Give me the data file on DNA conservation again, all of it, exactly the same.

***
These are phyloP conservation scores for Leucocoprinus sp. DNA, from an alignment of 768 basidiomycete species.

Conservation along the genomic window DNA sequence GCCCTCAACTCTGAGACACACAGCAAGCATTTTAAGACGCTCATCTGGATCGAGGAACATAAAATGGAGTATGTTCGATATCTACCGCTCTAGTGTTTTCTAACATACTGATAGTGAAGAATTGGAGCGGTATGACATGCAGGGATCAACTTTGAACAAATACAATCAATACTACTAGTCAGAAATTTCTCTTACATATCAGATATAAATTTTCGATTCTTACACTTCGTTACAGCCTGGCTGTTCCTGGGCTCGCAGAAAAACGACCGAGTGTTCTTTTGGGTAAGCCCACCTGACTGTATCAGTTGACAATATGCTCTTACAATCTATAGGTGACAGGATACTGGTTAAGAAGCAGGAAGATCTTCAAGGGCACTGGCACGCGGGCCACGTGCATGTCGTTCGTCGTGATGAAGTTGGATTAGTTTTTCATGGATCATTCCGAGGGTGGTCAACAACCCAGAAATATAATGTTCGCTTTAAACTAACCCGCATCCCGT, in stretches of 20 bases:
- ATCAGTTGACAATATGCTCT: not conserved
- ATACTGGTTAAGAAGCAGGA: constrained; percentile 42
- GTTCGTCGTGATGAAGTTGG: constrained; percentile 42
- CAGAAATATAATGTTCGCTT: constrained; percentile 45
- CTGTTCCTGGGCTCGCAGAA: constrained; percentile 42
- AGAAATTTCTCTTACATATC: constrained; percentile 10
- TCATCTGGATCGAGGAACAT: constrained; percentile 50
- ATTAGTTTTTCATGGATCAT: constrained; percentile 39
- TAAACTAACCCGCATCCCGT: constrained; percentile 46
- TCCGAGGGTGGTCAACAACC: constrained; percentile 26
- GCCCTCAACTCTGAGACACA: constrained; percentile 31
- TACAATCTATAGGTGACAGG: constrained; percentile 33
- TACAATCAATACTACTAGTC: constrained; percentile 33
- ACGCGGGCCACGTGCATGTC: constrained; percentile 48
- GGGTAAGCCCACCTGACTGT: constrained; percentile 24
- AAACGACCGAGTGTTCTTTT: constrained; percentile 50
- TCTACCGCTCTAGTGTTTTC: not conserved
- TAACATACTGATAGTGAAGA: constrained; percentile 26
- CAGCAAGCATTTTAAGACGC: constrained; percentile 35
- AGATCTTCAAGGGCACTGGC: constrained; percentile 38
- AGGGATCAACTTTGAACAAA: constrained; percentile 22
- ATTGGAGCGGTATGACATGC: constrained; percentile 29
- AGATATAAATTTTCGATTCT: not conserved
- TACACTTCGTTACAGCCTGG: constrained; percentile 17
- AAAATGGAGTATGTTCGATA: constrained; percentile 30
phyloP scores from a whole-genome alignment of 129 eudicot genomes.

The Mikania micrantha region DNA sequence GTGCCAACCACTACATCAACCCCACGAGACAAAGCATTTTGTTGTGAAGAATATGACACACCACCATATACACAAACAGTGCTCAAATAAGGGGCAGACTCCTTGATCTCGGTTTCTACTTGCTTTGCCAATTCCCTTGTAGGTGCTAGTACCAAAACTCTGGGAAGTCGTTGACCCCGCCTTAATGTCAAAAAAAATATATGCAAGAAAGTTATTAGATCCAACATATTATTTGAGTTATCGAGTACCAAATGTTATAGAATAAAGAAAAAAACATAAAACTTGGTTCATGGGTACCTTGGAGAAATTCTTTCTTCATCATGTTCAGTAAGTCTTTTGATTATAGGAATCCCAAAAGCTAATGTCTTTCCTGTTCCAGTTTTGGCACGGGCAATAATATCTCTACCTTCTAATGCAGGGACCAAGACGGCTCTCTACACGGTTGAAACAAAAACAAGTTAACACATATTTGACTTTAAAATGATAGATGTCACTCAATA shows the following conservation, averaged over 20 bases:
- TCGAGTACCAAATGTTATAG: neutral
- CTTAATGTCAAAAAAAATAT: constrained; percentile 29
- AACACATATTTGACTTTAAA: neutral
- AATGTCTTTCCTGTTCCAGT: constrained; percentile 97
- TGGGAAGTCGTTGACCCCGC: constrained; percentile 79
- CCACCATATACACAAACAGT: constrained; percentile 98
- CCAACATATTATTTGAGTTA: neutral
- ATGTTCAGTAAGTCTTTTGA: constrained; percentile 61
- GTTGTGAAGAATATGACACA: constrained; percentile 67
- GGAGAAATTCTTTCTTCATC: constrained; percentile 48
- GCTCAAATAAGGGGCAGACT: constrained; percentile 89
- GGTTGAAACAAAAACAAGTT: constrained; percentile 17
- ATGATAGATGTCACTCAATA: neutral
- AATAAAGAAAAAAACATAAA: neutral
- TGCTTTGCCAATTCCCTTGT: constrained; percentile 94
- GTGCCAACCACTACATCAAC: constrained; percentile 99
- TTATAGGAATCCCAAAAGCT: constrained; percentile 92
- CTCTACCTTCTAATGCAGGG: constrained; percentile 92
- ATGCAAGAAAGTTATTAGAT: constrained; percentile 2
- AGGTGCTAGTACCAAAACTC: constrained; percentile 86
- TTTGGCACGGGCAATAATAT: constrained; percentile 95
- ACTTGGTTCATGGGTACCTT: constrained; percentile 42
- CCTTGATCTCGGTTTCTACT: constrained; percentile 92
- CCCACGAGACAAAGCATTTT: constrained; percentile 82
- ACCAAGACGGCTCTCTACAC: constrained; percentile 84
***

These are phyloP conservation scores for Leucocoprinus sp. DNA, from an alignment of 768 basidiomycete species.

Conservation along the genomic window DNA sequence GCCCTCAACTCTGAGACACACAGCAAGCATTTTAAGACGCTCATCTGGATCGAGGAACATAAAATGGAGTATGTTCGATATCTACCGCTCTAGTGTTTTCTAACATACTGATAGTGAAGAATTGGAGCGGTATGACATGCAGGGATCAACTTTGAACAAATACAATCAATACTACTAGTCAGAAATTTCTCTTACATATCAGATATAAATTTTCGATTCTTACACTTCGTTACAGCCTGGCTGTTCCTGGGCTCGCAGAAAAACGACCGAGTGTTCTTTTGGGTAAGCCCACCTGACTGTATCAGTTGACAATATGCTCTTACAATCTATAGGTGACAGGATACTGGTTAAGAAGCAGGAAGATCTTCAAGGGCACTGGCACGCGGGCCACGTGCATGTCGTTCGTCGTGATGAAGTTGGATTAGTTTTTCATGGATCATTCCGAGGGTGGTCAACAACCCAGAAATATAATGTTCGCTTTAAACTAACCCGCATCCCGT, in stretches of 20 bases:
- ATCAGTTGACAATATGCTCT: not conserved
- ATACTGGTTAAGAAGCAGGA: constrained; percentile 42
- GTTCGTCGTGATGAAGTTGG: constrained; percentile 42
- CAGAAATATAATGTTCGCTT: constrained; percentile 45
- CTGTTCCTGGGCTCGCAGAA: constrained; percentile 42
- AGAAATTTCTCTTACATATC: constrained; percentile 10
- TCATCTGGATCGAGGAACAT: constrained; percentile 50
- ATTAGTTTTTCATGGATCAT: constrained; percentile 39
- TAAACTAACCCGCATCCCGT: constrained; percentile 46
- TCCGAGGGTGGTCAACAACC: constrained; percentile 26
- GCCCTCAACTCTGAGACACA: constrained; percentile 31
- TACAATCTATAGGTGACAGG: constrained; percentile 33
- TACAATCAATACTACTAGTC: constrained; percentile 33
- ACGCGGGCCACGTGCATGTC: constrained; percentile 48
- GGGTAAGCCCACCTGACTGT: constrained; percentile 24
- AAACGACCGAGTGTTCTTTT: constrained; percentile 50
- TCTACCGCTCTAGTGTTTTC: not conserved
- TAACATACTGATAGTGAAGA: constrained; percentile 26
- CAGCAAGCATTTTAAGACGC: constrained; percentile 35
- AGATCTTCAAGGGCACTGGC: constrained; percentile 38
- AGGGATCAACTTTGAACAAA: constrained; percentile 22
- ATTGGAGCGGTATGACATGC: constrained; percentile 29
- AGATATAAATTTTCGATTCT: not conserved
- TACACTTCGTTACAGCCTGG: constrained; percentile 17
- AAAATGGAGTATGTTCGATA: constrained; percentile 30
phyloP scores from a whole-genome alignment of 129 eudicot genomes.

The Mikania micrantha region DNA sequence GTGCCAACCACTACATCAACCCCACGAGACAAAGCATTTTGTTGTGAAGAATATGACACACCACCATATACACAAACAGTGCTCAAATAAGGGGCAGACTCCTTGATCTCGGTTTCTACTTGCTTTGCCAATTCCCTTGTAGGTGCTAGTACCAAAACTCTGGGAAGTCGTTGACCCCGCCTTAATGTCAAAAAAAATATATGCAAGAAAGTTATTAGATCCAACATATTATTTGAGTTATCGAGTACCAAATGTTATAGAATAAAGAAAAAAACATAAAACTTGGTTCATGGGTACCTTGGAGAAATTCTTTCTTCATCATGTTCAGTAAGTCTTTTGATTATAGGAATCCCAAAAGCTAATGTCTTTCCTGTTCCAGTTTTGGCACGGGCAATAATATCTCTACCTTCTAATGCAGGGACCAAGACGGCTCTCTACACGGTTGAAACAAAAACAAGTTAACACATATTTGACTTTAAAATGATAGATGTCACTCAATA shows the following conservation, averaged over 20 bases:
- TCGAGTACCAAATGTTATAG: neutral
- CTTAATGTCAAAAAAAATAT: constrained; percentile 29
- AACACATATTTGACTTTAAA: neutral
- AATGTCTTTCCTGTTCCAGT: constrained; percentile 97
- TGGGAAGTCGTTGACCCCGC: constrained; percentile 79
- CCACCATATACACAAACAGT: constrained; percentile 98
- CCAACATATTATTTGAGTTA: neutral
- ATGTTCAGTAAGTCTTTTGA: constrained; percentile 61
- GTTGTGAAGAATATGACACA: constrained; percentile 67
- GGAGAAATTCTTTCTTCATC: constrained; percentile 48
- GCTCAAATAAGGGGCAGACT: constrained; percentile 89
- GGTTGAAACAAAAACAAGTT: constrained; percentile 17
- ATGATAGATGTCACTCAATA: neutral
- AATAAAGAAAAAAACATAAA: neutral
- TGCTTTGCCAATTCCCTTGT: constrained; percentile 94
- GTGCCAACCACTACATCAAC: constrained; percentile 99
- TTATAGGAATCCCAAAAGCT: constrained; percentile 92
- CTCTACCTTCTAATGCAGGG: constrained; percentile 92
- ATGCAAGAAAGTTATTAGAT: constrained; percentile 2
- AGGTGCTAGTACCAAAACTC: constrained; percentile 86
- TTTGGCACGGGCAATAATAT: constrained; percentile 95
- ACTTGGTTCATGGGTACCTT: constrained; percentile 42
- CCTTGATCTCGGTTTCTACT: constrained; percentile 92
- CCCACGAGACAAAGCATTTT: constrained; percentile 82
- ACCAAGACGGCTCTCTACAC: constrained; percentile 84